Note: New world tarantulas with urticating hairs are likely to shed some hairs during transit, so be careful to dispose of the inner packaging carefully and wash your hands afterwards!

Your new tarantula is likely to be a little stressed from the journey, and will take a few days to get used to its new home. Avoid disturbing it for a few days to allow it to acclimatise, that means no feeding and certainly no handling. Just make sure it has access to water as it may be a little dehydrated from the journey, and then offer it a meal after a few days of settling in.

Grammostola pulchripes – Chaco Golden Knee Tarantula Caresheet

Grammostola pulchripes

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Scientific Name: Grammostola pulchripes (Simon 1892)
(previously Grammostola aureostriata)

Common Name(s): Chaco Golden Knee

Range: The Chaco region of Argentina, and the Grand Chaco region west of the Paraguay river.

Habitat: Grassland and scrub

Experience Level: Beginner/Intermediate

Type: Terrestrial, opportunistic burrower

Size: Leg span up to around 20cm (8″)

Growth rate: Slow/Medium

Venom: Mild

Urticating hairs: Yes

Temperament: A generally calm and docile species, suitable for beginners though care should be taken due to their large size.


Deriving its common name from the golden stripe on each knee (its former latin name was Aureostriata, meaning “golden striped”) this beautiful species grows to an impressive size, yet tends to be calm and docile.  They are a new world terrestrial tarantula, and opportunistic burrower.   They are reported to be one of the fastest growing species in the Grammostola genus, and they also tend to be quite active, though they tend to prefer using an existing hide rather than digging a burrow.  Combined with their striking looks, their generally calm nature and impressive size, and the fact that they tend not to be shy of staying out on display makes them a desirable species both for the beginner tarantula keeper, and for more experienced keepers looking to add a new impressive spider to their collection.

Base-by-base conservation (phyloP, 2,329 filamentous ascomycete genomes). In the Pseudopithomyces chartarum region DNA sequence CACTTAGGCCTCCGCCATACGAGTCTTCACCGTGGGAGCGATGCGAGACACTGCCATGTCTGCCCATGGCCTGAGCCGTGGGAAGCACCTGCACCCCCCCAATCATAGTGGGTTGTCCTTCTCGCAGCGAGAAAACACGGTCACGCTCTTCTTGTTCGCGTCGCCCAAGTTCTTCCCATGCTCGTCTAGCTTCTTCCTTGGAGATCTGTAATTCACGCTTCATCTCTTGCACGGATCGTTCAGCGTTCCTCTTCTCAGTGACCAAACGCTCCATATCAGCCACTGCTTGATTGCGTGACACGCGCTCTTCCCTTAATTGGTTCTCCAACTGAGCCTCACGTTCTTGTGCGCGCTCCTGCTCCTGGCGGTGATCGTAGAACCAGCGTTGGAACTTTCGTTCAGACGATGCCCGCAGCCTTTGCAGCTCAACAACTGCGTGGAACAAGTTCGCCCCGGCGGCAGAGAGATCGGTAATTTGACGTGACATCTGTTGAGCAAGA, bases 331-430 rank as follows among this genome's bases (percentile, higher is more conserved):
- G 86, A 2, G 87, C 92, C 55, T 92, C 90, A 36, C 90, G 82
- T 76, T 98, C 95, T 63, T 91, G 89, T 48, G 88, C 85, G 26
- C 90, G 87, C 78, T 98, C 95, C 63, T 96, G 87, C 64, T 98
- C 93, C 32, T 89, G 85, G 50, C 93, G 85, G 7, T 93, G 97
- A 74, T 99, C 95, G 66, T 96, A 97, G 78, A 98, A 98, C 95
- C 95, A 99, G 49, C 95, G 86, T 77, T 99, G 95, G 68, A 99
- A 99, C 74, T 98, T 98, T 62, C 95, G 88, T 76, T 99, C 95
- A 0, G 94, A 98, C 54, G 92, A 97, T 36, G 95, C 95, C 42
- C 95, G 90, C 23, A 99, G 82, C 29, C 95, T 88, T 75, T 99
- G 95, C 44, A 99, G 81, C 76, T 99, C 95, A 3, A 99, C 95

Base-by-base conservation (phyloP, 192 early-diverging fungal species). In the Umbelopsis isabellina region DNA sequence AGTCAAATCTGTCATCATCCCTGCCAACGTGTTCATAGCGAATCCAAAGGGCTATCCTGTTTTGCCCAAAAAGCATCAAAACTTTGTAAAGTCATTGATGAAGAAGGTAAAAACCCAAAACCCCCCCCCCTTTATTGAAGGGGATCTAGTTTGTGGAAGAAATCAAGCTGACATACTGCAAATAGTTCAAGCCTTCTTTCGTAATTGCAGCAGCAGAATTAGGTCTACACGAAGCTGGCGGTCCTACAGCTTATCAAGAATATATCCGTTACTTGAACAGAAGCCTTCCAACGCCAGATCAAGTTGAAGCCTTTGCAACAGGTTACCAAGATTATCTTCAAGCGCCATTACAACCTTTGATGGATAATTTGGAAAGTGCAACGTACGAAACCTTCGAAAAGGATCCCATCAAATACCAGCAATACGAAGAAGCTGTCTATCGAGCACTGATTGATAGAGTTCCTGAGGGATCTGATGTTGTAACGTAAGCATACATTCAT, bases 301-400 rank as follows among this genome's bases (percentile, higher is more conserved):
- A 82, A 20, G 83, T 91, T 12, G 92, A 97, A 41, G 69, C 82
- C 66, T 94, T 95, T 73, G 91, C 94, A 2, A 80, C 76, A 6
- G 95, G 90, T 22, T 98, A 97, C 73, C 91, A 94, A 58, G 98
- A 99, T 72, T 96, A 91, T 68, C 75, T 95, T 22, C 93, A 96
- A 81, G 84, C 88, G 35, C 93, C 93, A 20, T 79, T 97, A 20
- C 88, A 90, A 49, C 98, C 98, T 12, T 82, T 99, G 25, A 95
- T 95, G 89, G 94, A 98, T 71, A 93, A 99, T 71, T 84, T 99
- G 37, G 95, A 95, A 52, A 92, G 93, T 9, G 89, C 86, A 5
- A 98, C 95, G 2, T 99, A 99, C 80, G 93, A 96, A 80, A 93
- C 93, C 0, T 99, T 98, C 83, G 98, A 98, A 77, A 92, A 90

G. pulchripes is often misidentified as Eupalaestrus campestratus (the Pink Zebra Tarantula) which live in the same region.  Chacos coming from Argentina are less hairy than specimens from the Paraguay population, and it’s thought that there may be a third population in Uraguay.

Keeping G. Pulchripes in Captivity

Chaco Golden Knee copyright Flickr user Óscar MéndezG. Pulchripes, as already mentioned, makes an excellent choice as a first tarantula species.  They are generally low maintenance with no special care requirements, and will thrive given the standard husbandry for generally arid, terrestrial species so long as they are given an enlcosure large enough for such a big tarantula.

For general care requirements, read the basic guide to tarantula care page which gives a good overview of tarantula husbandry.

An adult Chaco Golden Knee will require a large enclosure such as a large plastic or acrylic tank, or a 10 – 15 gallon aquarium with a suitable top.  Provide a deep, fairly dry substrate (4 – 5 inches of coconut coir, or dry potting soil), plenty of ventilation, and a secure lid.  A large piece of cork bark will serve as a suitable hiding place (half a coconut shell won’t be large enough for an adult!), and a large shallow water dish should be provided at one end of the enclosure which can be overfilled to dampen the substrate slightly at one end of the tank.

A diet of large crickets, cockroaches and locusts is ideal.  But as with all tarantulas, feed prey items of a suitable size – no larger than the spider’s abdomen.

One of the attractions of G. pulchripes for some people is their tolerance to being handled.  It’s true that this species in general tend to be docile and fairly tolerant to handling, but remember that every individual tarantula is different and that this species can be fast.  While its venom is mild and this species rarely bites, the fangs on a spider this large are more than capable of doing real damage.  At the same time, a fall from even a very small height would easily kill a tarantula of this weight so handle carefully, only if you understand and accept the risks to both yourself and your tarantula.

Further reading

The Tarantula Keeper’s Guide Stanley A. Schultz, Marguerite J. Schultz. (2009)

What Spider is that?  Gabriel, R. (2005) Eupalaestrus campestratus. Journal of the British Tarantula Society 20(2): 50–54